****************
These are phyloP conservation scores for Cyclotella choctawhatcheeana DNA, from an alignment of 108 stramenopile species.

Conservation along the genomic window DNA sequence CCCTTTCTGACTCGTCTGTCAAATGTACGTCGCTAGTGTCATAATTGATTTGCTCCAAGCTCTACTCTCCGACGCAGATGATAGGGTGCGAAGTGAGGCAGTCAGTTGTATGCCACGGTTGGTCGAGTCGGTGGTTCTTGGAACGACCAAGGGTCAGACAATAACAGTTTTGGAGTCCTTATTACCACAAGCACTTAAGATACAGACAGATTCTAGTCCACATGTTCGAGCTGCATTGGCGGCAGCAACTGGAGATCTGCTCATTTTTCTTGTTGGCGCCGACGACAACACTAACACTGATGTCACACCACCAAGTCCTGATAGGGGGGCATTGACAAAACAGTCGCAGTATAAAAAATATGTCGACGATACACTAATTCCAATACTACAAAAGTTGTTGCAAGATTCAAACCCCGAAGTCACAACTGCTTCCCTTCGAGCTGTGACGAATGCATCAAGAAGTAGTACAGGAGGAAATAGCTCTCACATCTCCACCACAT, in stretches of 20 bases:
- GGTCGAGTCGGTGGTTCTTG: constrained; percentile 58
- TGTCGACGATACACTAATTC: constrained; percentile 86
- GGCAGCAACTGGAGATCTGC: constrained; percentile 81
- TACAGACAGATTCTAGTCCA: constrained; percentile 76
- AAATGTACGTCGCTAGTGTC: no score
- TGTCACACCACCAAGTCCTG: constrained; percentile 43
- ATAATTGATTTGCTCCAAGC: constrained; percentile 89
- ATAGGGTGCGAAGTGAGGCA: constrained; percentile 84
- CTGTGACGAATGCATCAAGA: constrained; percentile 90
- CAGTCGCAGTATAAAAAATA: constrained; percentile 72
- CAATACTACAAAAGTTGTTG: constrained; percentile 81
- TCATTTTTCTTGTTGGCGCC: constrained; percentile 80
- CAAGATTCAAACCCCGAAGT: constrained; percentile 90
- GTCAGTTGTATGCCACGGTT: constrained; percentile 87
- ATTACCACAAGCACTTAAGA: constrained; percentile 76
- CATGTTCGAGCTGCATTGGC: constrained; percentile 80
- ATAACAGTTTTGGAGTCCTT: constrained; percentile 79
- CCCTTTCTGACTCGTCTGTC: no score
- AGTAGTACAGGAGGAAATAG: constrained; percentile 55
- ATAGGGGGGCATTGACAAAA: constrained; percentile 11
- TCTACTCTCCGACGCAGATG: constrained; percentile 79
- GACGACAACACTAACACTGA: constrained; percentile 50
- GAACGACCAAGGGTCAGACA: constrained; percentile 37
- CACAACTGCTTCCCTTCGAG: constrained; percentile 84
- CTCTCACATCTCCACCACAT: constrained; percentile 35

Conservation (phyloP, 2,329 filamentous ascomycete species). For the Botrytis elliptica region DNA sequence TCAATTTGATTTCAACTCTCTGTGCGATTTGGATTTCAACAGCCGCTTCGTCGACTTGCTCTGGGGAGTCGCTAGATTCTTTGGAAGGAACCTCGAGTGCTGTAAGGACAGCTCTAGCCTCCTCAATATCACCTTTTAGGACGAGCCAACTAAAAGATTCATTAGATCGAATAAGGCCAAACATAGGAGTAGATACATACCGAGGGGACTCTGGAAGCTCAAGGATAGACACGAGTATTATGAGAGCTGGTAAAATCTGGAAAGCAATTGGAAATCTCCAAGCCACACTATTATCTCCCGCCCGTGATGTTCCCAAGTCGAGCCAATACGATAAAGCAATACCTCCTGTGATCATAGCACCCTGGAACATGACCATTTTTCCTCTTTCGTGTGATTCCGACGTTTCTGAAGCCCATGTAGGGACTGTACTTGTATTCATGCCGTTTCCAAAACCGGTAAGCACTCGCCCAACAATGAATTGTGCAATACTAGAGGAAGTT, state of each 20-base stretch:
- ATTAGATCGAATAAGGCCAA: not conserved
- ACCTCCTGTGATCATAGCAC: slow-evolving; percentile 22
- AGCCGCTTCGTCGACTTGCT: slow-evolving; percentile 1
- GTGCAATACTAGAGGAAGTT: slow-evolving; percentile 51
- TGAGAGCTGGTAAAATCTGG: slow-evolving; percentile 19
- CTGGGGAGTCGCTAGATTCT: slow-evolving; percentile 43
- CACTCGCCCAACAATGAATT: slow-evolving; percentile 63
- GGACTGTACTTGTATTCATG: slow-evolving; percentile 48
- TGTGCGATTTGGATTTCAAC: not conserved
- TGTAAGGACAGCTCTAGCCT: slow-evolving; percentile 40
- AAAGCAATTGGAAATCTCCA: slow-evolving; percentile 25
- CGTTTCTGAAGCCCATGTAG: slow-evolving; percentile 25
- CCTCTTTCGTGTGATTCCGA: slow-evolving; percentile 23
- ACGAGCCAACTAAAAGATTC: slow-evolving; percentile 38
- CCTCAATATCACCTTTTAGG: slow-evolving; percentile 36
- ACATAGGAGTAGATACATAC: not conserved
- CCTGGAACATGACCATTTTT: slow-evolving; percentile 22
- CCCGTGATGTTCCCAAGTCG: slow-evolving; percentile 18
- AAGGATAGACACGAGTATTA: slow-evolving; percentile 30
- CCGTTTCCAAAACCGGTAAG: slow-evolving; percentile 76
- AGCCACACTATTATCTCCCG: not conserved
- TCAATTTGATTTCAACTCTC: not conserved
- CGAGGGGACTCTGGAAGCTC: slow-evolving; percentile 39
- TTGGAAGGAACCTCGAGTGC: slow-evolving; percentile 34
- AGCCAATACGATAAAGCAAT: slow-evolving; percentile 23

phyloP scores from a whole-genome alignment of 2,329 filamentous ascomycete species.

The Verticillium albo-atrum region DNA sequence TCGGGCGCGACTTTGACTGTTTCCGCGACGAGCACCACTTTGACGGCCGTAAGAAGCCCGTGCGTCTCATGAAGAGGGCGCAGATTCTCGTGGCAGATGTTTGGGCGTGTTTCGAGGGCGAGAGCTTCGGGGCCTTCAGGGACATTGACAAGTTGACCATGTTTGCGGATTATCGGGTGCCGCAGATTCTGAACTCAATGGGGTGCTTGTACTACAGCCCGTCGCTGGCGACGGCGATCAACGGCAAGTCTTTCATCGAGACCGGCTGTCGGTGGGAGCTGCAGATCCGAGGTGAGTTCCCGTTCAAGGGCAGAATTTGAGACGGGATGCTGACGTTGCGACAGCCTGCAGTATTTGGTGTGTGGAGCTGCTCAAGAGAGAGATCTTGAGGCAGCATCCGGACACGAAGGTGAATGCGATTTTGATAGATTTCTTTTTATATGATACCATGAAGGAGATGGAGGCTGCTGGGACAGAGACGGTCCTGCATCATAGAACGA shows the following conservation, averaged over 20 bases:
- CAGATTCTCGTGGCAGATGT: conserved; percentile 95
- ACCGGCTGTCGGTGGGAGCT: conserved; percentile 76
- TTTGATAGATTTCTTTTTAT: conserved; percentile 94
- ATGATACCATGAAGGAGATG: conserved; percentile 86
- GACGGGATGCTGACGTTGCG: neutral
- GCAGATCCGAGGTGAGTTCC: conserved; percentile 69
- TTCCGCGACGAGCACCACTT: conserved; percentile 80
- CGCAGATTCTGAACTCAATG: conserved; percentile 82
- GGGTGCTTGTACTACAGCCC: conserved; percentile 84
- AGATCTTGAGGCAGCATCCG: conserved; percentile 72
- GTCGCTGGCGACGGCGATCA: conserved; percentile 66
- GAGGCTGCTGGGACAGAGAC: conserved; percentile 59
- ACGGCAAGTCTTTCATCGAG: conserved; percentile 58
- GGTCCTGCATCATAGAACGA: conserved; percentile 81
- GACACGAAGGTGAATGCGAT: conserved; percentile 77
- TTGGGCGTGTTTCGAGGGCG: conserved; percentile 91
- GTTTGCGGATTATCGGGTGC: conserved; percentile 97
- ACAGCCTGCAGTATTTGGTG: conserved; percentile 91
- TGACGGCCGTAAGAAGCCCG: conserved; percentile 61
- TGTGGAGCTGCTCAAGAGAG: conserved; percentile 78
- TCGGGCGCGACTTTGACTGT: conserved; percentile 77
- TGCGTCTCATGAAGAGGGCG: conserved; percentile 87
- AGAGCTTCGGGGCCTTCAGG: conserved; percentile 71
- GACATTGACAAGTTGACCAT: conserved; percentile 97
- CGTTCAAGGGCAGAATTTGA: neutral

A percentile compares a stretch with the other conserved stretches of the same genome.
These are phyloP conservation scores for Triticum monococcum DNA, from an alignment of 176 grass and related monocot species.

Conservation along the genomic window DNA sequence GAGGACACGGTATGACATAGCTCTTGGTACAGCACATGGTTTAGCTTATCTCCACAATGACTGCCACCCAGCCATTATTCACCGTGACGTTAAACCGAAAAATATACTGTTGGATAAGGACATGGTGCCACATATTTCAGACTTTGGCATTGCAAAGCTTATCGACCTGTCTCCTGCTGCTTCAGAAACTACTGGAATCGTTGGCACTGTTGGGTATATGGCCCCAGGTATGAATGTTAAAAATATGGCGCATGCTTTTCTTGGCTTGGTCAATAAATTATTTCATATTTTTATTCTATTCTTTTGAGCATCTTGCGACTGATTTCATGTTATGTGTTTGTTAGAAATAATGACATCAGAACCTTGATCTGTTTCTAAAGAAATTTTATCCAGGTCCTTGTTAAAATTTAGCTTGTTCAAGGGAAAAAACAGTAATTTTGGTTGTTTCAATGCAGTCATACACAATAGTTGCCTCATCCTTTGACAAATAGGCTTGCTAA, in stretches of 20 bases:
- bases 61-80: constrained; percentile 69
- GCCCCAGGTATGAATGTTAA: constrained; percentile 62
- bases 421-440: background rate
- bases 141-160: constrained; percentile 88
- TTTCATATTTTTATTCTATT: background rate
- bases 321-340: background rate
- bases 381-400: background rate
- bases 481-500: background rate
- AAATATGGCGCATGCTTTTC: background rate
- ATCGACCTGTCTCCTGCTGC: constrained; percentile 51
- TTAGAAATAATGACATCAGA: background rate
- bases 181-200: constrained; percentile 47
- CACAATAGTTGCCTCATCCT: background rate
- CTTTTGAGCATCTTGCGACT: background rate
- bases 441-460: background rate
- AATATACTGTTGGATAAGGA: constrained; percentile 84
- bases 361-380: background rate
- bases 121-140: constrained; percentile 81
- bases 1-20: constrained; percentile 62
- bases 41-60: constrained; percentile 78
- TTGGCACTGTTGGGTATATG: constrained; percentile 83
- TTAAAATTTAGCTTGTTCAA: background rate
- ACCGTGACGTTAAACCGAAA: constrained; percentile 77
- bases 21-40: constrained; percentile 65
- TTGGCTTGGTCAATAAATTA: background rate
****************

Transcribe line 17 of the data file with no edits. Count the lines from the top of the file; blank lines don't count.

- ATTACCACAAGCACTTAAGA: constrained; percentile 76